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Bilal Kurjieh, general manager of Patchi factory at the Patchi store in Dubai Mall in Dubai. Pawan Singh / The National
Bilal Kurjieh, general manager of Patchi factory at the Patchi store in Dubai Mall in Dubai. Pawan Singh / The National

Patchi sweet essential for Ramadan

The Life: The chocolate is as essential a part of the UAE's Ramadan experience as dates, given the expansion of chocolate outlets over the past few years. And for Patchi, the UAE's love of chocolate has proved fruitful.

A strong smell of cocoa hits as you descend the stairs to the ground floor of the Patchi factory in Al Quoz, Dubai.

Despite visitors and staff being required to wear masks to keep the products safe from contamination, the smell is ubiquitous at the kitchen of the luxury chocolatier.

Watch the chocolate-making process on the factory floor and what starts out as a fountain of chocolate gets solidified, sized up into squares or rectangles and then wrapped.

Upstairs in the packaging rooms, 140 factory staff, from across the Middle East and South East Asia, stack and pack the chocolate nuggets while listening to Bollywood music.

"Patchi used to specialise in wedding souvenirs, or bomboniere, which in Italian means 'kiss'," says Bilal Kurjieh, the general manager of the Patchi factory.

Now it appears the chocolate is as essential a part of the UAE's Ramadan experience as dates, given the expansion of chocolate outlets over the past few years. According to Euromonitor International, the chocolate confectionery market will reach US$292.4 million in 2017 in the UAE, up from $225.7m last year. The market grew 7 per cent last year in terms of value, but the UAE market is still the fourth largest after Saudi Arabia, Egypt and Morocco in terms of its appetite for chocolate.

For Patchi, a Lebanese company, the UAE's love of chocolate has proved fruitful.

The company, set to celebrate its 40th anniversary next year, was launched in 1974 by Nizar Choucair and entered the UAE a decade later.

It now has 26 branches in the UAE and is present in 27 countries with plans to enter Russia, Kazakhstan, Libya and Turkey.

There are also plans to expand by four more stores in the Emirates by early next year, with two of those outlets set for Abu Dhabi. But before that it needs to ensure that it is on schedule for the Ramadan rush, a time when Muslims stock up on chocolates for iftar or as gifts for Eid Al Fitr. One of its storage rooms currently houses 4,000 pieces of chocolate, but thousands have already been shipped out to meet the Holy Month demand elsewhere.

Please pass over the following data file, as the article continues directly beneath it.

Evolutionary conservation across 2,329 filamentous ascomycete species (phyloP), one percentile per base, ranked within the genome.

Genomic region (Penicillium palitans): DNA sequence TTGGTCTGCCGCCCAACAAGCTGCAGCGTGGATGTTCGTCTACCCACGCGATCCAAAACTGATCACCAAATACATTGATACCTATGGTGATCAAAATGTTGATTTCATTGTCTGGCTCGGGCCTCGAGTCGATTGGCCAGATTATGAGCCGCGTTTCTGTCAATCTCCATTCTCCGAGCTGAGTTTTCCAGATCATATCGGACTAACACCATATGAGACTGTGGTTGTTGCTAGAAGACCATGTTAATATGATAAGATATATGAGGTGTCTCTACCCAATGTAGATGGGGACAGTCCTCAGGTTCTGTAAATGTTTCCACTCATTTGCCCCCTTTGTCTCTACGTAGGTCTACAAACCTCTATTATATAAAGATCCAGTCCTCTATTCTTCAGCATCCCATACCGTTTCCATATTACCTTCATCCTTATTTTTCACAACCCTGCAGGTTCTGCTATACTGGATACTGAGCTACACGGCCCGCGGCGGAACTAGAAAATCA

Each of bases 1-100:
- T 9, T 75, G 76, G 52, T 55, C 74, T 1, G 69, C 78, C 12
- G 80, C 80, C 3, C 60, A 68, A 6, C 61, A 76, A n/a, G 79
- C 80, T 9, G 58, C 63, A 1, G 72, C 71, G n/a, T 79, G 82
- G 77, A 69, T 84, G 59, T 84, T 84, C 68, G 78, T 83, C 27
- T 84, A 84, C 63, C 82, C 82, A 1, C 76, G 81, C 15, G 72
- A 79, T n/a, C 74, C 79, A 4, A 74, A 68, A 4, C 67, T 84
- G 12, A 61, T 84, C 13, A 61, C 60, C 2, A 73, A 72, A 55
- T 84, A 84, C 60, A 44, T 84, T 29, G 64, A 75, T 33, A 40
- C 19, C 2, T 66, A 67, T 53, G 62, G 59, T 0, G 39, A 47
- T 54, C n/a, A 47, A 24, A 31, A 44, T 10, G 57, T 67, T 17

And it's not just the chocolate that is important but also how it is presented. Patchi chocolates are always elegantly packaged, sometimes in boxes or on silver and leather trays; others flow out of crystal vases or come wrapped in fine gauze, hand-made flowers and Swarovski crystals.

The chocolates, which come in 83 flavours including cheesecake and halawa, sell from Dh50 to Dh500 for bars, with those for children starting at Dh15. But customised creations, such as those for Eid Al Fitr and Eid Al Adha, can sell for hundreds of thousands of dirhams.

For the man overseeing the Ramadan demand, it's a case of forward planning and getting extra staff in to handle the surge in orders.

The peak time is the last two weeks of Ramadan, when customers are stocking up on gifts for Eid. But Mr Kurjieh, headhunted by Patchi UAE a year ago, says they have been preparing for the past six months.

A family business background in retail means Mr Kurjieh, 38, took to Patchi, also a family-owned business, with ease. And one of his biggest priorities is getting the flavours right. "With every season we customise the collection," he explains.

Christmas, for instance, is a season for dark chocolates, while at Ramadan there are more dates and malban, or traditional items. In December, Patchi underwent a rebranding with vibrant lime green as its signature colour replacing more neutral ones.

"We wanted to attract the young and the newly married," Mr Kurjieh says. Young adults are the new drivers of the chocolate market, according to Euromonitor Intenational.

"As parents grow increasingly reluctant to allow younger children to eat confectionery products and older consumers try to limit their sugar intake as well, young adults will prove essential to volume growth," the market research company said in a report this year.

But Patchi is not turning its back on the luxury sector any time soon.

The brand has always been associated with expensive chocolates, and Mr Kurjieh says it will remain so despite growing competition from smaller brands.

"Patchi is a high end luxury brand and so is positioned in high end malls in the UAE," he says, referring to its flagship store in The Dubai Mall. There, the staff are busy as shoppers stock up ahead of the religious festival.

But when the month is over, design teams from Patchi's Beirut headquarters will scour the globe for ingredients to decide on the flavours for next Ramadan.



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